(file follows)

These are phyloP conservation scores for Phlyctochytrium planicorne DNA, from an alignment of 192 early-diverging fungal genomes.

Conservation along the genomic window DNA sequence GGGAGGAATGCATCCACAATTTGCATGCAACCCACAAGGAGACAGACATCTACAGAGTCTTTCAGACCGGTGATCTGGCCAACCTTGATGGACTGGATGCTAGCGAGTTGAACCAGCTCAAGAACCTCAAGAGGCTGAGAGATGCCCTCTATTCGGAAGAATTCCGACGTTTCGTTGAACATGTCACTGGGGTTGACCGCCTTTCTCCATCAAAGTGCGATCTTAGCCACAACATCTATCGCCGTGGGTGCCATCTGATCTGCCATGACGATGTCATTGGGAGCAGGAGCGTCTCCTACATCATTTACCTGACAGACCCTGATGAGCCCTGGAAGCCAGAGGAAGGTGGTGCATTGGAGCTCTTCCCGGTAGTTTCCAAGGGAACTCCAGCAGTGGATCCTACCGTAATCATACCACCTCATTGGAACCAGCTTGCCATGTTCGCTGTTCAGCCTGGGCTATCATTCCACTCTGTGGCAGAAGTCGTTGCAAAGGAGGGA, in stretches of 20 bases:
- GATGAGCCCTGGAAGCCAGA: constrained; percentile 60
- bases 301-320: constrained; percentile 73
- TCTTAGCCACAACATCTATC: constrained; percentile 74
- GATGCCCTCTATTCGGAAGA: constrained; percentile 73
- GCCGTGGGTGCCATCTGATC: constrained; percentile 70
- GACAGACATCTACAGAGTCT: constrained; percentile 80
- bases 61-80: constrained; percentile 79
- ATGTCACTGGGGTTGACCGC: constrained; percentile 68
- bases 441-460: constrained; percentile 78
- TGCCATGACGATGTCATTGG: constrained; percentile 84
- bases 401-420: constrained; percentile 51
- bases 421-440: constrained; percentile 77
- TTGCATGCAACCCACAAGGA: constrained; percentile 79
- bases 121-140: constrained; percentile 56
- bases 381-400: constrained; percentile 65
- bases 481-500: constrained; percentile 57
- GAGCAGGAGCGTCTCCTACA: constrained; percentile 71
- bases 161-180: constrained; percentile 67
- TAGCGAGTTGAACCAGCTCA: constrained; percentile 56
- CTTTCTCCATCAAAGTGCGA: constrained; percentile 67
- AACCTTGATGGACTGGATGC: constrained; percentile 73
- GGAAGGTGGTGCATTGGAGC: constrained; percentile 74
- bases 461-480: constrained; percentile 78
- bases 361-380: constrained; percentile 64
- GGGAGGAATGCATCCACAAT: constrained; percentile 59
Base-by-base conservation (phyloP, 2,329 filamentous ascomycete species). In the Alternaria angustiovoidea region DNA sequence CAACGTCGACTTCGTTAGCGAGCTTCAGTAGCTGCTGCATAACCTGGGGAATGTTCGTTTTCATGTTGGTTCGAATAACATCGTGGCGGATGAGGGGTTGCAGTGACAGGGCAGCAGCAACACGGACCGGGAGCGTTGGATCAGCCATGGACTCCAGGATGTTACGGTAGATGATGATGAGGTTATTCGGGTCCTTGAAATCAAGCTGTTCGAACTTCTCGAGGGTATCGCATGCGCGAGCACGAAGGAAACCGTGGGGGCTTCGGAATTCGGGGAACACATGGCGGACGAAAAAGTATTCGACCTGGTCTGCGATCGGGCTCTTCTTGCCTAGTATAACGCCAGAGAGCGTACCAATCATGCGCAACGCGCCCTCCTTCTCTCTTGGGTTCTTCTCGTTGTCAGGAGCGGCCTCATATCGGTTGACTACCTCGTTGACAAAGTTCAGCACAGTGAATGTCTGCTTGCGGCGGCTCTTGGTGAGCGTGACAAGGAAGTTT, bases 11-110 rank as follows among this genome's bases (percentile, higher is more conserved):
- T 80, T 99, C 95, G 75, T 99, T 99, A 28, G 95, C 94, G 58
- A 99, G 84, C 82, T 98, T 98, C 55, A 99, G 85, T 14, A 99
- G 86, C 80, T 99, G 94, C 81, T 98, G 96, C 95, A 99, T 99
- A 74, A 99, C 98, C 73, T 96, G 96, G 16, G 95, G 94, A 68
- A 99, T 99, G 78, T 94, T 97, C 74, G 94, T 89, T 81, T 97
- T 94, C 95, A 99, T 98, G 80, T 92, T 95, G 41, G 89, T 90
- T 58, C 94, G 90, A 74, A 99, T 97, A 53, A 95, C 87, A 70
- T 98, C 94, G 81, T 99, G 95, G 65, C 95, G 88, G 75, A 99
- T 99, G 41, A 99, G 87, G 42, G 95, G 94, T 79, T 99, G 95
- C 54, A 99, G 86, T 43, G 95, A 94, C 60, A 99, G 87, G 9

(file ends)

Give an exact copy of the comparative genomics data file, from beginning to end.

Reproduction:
These are phyloP conservation scores for Phlyctochytrium planicorne DNA, from an alignment of 192 early-diverging fungal genomes.

Conservation along the genomic window DNA sequence GGGAGGAATGCATCCACAATTTGCATGCAACCCACAAGGAGACAGACATCTACAGAGTCTTTCAGACCGGTGATCTGGCCAACCTTGATGGACTGGATGCTAGCGAGTTGAACCAGCTCAAGAACCTCAAGAGGCTGAGAGATGCCCTCTATTCGGAAGAATTCCGACGTTTCGTTGAACATGTCACTGGGGTTGACCGCCTTTCTCCATCAAAGTGCGATCTTAGCCACAACATCTATCGCCGTGGGTGCCATCTGATCTGCCATGACGATGTCATTGGGAGCAGGAGCGTCTCCTACATCATTTACCTGACAGACCCTGATGAGCCCTGGAAGCCAGAGGAAGGTGGTGCATTGGAGCTCTTCCCGGTAGTTTCCAAGGGAACTCCAGCAGTGGATCCTACCGTAATCATACCACCTCATTGGAACCAGCTTGCCATGTTCGCTGTTCAGCCTGGGCTATCATTCCACTCTGTGGCAGAAGTCGTTGCAAAGGAGGGA, in stretches of 20 bases:
- GATGAGCCCTGGAAGCCAGA: constrained; percentile 60
- bases 301-320: constrained; percentile 73
- TCTTAGCCACAACATCTATC: constrained; percentile 74
- GATGCCCTCTATTCGGAAGA: constrained; percentile 73
- GCCGTGGGTGCCATCTGATC: constrained; percentile 70
- GACAGACATCTACAGAGTCT: constrained; percentile 80
- bases 61-80: constrained; percentile 79
- ATGTCACTGGGGTTGACCGC: constrained; percentile 68
- bases 441-460: constrained; percentile 78
- TGCCATGACGATGTCATTGG: constrained; percentile 84
- bases 401-420: constrained; percentile 51
- bases 421-440: constrained; percentile 77
- TTGCATGCAACCCACAAGGA: constrained; percentile 79
- bases 121-140: constrained; percentile 56
- bases 381-400: constrained; percentile 65
- bases 481-500: constrained; percentile 57
- GAGCAGGAGCGTCTCCTACA: constrained; percentile 71
- bases 161-180: constrained; percentile 67
- TAGCGAGTTGAACCAGCTCA: constrained; percentile 56
- CTTTCTCCATCAAAGTGCGA: constrained; percentile 67
- AACCTTGATGGACTGGATGC: constrained; percentile 73
- GGAAGGTGGTGCATTGGAGC: constrained; percentile 74
- bases 461-480: constrained; percentile 78
- bases 361-380: constrained; percentile 64
- GGGAGGAATGCATCCACAAT: constrained; percentile 59
Base-by-base conservation (phyloP, 2,329 filamentous ascomycete species). In the Alternaria angustiovoidea region DNA sequence CAACGTCGACTTCGTTAGCGAGCTTCAGTAGCTGCTGCATAACCTGGGGAATGTTCGTTTTCATGTTGGTTCGAATAACATCGTGGCGGATGAGGGGTTGCAGTGACAGGGCAGCAGCAACACGGACCGGGAGCGTTGGATCAGCCATGGACTCCAGGATGTTACGGTAGATGATGATGAGGTTATTCGGGTCCTTGAAATCAAGCTGTTCGAACTTCTCGAGGGTATCGCATGCGCGAGCACGAAGGAAACCGTGGGGGCTTCGGAATTCGGGGAACACATGGCGGACGAAAAAGTATTCGACCTGGTCTGCGATCGGGCTCTTCTTGCCTAGTATAACGCCAGAGAGCGTACCAATCATGCGCAACGCGCCCTCCTTCTCTCTTGGGTTCTTCTCGTTGTCAGGAGCGGCCTCATATCGGTTGACTACCTCGTTGACAAAGTTCAGCACAGTGAATGTCTGCTTGCGGCGGCTCTTGGTGAGCGTGACAAGGAAGTTT, bases 11-110 rank as follows among this genome's bases (percentile, higher is more conserved):
- T 80, T 99, C 95, G 75, T 99, T 99, A 28, G 95, C 94, G 58
- A 99, G 84, C 82, T 98, T 98, C 55, A 99, G 85, T 14, A 99
- G 86, C 80, T 99, G 94, C 81, T 98, G 96, C 95, A 99, T 99
- A 74, A 99, C 98, C 73, T 96, G 96, G 16, G 95, G 94, A 68
- A 99, T 99, G 78, T 94, T 97, C 74, G 94, T 89, T 81, T 97
- T 94, C 95, A 99, T 98, G 80, T 92, T 95, G 41, G 89, T 90
- T 58, C 94, G 90, A 74, A 99, T 97, A 53, A 95, C 87, A 70
- T 98, C 94, G 81, T 99, G 95, G 65, C 95, G 88, G 75, A 99
- T 99, G 41, A 99, G 87, G 42, G 95, G 94, T 79, T 99, G 95
- C 54, A 99, G 86, T 43, G 95, A 94, C 60, A 99, G 87, G 9